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Wednesday 23 March 2022 | Written by Melina Etches | Published in Environment, National


Climate Change negative trend expected to continue
Cook Islands Meteorological Service staff Rayla Pokino (standing) and Tehira Winchester. SUPPLIED/22032204

In 2021 the World Meteorological Organisation (WMO) published a report on disaster statistics for the past 50 years which showed that there were more than 11,000 disasters linked to weather, climate and water-related hazards, almost equal to one disaster per day; there were 2 million deaths – or 115 per day.

Today March 23 marks World Meteorological Organisation (WMO) Day, and the theme of this year is Early Warning and Early Action.

The Cook Islands Meteorological Service will commemorate the date with an open office day to the public from 9am to 2pm, with limited numbers and precautions at any one time as required by Te Marae Ora policies - masks must be worn when visiting and social distancing will be heeded.

Director of the Cook Islands Meteorological Service, Arona Ngari says, videos have been produced that will be aired on local television to assist communities in helping the Meteorological Service in monitoring the atmosphere and ensuring that tools and equipment put out for monitoring are not mis-used or abused.

The Secretary-General of WMO, Peter Taalas in a statement noted that the number of disasters has increased five-fold in the past 50 years, and the economic costs has soared.

But the good news is that the number of casualties has fallen dramatically, we are better than ever before at saving lives.

Supercomputers, satellites and advances in science have greatly increased the accuracy of our forecasts.

Mobile phone alerts and weather apps can reach even remote areas.

The top priority of WMO is to protect lives and livelihoods from weather, climate and water extremes.

Every minute of every day of the year.

Cook Islands Meteorological Service staff Piritau Nga (left) and Nathan Tisam at the office premises in Nikao. SUPPLIED/22032205

The theme celebrates the achievements of national meteorological and hydrological services in improved early warning systems and also highlights the vital work of the disaster risk reduction community in making sure that these early warnings lead to early action.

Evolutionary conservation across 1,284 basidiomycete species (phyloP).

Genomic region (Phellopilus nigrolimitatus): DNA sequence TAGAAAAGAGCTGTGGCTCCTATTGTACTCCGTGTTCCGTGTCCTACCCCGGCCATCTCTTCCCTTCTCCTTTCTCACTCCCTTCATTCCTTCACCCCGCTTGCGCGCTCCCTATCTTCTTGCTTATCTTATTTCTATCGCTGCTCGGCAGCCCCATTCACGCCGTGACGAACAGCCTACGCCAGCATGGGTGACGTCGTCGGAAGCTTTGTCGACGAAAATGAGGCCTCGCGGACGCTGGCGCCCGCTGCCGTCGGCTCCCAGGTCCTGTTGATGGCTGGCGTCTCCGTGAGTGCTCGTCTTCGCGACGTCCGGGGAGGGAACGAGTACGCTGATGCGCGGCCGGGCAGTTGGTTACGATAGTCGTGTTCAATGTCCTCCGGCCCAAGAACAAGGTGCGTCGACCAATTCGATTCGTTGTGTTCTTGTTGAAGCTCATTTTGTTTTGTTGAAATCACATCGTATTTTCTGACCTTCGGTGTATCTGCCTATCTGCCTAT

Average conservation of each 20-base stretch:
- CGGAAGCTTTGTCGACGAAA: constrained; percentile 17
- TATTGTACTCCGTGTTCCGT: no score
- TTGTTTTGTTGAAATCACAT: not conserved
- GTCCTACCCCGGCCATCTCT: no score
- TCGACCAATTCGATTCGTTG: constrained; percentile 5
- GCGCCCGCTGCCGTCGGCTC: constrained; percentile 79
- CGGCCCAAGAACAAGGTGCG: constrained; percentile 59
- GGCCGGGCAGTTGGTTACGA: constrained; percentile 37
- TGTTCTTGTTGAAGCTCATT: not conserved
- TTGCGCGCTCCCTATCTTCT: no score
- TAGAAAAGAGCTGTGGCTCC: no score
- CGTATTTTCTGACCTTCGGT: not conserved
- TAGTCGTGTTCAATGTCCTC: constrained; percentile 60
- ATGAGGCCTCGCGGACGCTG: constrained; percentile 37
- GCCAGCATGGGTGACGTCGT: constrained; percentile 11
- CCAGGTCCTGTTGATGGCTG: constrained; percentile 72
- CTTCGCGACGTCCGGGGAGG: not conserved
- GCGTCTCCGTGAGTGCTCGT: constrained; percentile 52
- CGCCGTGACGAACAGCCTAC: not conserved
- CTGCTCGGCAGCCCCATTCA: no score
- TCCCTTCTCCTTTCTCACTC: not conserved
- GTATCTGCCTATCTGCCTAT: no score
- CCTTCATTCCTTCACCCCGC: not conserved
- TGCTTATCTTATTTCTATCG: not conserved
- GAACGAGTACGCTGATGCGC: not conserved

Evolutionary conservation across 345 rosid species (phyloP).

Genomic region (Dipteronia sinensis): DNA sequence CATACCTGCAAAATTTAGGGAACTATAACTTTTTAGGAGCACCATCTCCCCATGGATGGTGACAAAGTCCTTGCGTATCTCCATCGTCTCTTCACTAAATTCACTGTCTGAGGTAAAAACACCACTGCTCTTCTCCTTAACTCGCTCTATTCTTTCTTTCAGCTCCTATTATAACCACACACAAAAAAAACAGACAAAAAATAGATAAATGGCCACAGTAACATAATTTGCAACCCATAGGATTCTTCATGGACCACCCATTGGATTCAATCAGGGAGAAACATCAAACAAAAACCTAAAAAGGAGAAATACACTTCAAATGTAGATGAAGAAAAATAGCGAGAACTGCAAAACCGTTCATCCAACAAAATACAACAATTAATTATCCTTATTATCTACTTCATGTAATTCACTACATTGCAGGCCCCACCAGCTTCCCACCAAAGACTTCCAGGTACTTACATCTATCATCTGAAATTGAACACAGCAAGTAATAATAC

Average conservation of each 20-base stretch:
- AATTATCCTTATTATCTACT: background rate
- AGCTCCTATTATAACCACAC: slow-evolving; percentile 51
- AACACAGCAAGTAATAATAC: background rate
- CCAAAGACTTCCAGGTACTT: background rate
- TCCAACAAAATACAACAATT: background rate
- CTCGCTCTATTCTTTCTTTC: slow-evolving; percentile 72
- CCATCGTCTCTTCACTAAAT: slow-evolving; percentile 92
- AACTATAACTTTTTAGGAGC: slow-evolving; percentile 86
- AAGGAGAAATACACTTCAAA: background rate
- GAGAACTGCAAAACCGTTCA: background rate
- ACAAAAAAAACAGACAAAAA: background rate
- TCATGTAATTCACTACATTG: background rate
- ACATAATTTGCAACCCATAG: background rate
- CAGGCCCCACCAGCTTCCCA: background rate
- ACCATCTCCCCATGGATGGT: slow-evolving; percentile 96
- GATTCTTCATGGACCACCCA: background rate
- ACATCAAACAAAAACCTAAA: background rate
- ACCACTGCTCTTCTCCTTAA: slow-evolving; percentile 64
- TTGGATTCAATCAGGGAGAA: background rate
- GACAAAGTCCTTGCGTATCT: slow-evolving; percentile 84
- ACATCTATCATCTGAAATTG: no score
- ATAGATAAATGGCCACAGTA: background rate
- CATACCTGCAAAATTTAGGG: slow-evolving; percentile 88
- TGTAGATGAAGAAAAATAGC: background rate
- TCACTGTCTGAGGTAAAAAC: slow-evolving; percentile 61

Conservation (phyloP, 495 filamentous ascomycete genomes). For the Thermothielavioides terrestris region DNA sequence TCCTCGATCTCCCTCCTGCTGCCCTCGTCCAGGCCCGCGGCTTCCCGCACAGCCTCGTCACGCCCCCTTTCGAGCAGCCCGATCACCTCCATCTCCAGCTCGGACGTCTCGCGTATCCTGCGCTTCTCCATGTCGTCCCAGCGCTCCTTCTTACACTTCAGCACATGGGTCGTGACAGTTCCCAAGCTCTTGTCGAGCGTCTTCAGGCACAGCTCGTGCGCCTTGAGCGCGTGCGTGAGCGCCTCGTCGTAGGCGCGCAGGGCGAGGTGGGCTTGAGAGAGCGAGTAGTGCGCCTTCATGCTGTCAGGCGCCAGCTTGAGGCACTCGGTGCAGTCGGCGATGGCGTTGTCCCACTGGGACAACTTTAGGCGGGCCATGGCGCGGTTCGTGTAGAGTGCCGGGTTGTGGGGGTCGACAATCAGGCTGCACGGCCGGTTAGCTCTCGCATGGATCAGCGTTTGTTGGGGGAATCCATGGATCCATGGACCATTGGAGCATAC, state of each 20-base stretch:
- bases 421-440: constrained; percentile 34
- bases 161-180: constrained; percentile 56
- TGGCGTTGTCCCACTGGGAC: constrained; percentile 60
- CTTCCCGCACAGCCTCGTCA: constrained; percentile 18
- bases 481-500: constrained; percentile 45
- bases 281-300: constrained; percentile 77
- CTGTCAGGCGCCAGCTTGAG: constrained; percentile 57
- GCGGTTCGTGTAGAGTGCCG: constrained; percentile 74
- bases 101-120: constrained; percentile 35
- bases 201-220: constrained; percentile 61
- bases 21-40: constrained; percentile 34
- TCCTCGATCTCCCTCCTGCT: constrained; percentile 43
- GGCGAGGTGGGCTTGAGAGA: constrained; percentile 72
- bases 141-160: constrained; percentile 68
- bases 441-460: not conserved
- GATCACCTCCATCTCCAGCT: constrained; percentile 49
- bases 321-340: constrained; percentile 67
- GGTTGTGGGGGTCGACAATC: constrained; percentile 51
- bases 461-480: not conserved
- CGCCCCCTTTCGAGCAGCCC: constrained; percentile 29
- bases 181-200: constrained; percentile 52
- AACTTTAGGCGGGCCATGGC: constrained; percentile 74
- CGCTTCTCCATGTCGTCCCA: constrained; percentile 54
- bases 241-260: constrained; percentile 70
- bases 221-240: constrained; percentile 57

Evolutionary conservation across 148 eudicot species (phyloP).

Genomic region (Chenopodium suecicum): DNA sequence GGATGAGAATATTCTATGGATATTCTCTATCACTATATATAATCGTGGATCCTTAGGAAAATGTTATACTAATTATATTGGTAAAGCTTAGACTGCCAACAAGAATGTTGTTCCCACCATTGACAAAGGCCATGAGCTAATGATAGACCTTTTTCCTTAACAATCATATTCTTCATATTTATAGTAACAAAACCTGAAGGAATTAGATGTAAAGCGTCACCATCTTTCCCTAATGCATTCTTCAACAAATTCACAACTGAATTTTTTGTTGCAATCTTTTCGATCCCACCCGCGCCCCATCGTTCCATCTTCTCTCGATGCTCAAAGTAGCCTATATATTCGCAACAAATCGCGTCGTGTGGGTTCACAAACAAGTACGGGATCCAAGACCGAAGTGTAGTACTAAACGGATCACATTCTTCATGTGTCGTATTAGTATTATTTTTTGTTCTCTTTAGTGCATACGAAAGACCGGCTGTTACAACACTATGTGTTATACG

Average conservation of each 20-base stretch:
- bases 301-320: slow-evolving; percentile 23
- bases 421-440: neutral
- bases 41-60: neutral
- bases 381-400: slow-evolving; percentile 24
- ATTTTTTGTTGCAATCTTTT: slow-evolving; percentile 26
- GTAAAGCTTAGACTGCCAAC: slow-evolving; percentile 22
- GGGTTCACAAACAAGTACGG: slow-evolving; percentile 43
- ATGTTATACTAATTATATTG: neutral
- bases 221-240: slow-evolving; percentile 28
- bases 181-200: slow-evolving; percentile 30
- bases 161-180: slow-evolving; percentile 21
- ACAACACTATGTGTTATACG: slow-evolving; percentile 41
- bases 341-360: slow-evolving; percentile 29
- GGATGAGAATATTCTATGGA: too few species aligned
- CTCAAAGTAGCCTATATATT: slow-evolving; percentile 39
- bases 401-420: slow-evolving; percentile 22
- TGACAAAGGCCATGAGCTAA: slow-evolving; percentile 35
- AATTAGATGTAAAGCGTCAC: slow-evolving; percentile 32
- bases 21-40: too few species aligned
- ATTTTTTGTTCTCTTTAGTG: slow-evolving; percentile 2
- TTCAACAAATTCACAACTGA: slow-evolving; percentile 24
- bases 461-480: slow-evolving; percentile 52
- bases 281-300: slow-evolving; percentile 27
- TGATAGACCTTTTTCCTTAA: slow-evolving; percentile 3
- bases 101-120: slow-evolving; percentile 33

But we cannot be complacent. We face many challenges, especially in making sure that early warnings reach the last mile to the most vulnerable who need them most.

Climate change is already very visible through more extreme weather in all parts of the world. We are seeing more intense heatwaves and drought and forest fires. We have more water vapor in the atmosphere, which leads to extreme rainfall and deadly flooding. The warming of the ocean fuels more powerful tropical storms and rising sea levels increase the impacts.

And this negative trend is expected to continue.

Only half of the 193 Members of WMO have multi-hazard early warning systems in place, and there is also a major need to enhance the impact based forecasting skills of a large fraction of Members.

There are severe gaps in weather and hydrological observing networks in Africa, some parts of Latin America and in Pacific and Caribbean islands - this undermines forecasts local and globally…

WMO’s vision is that “by 2030, we see a world where all nations, especially the most vulnerable, are more resilient to the socioeconomic consequences of extreme weather, climate, water and other environmental events.

Early warnings work. They must work for everyone. They must lead to early action.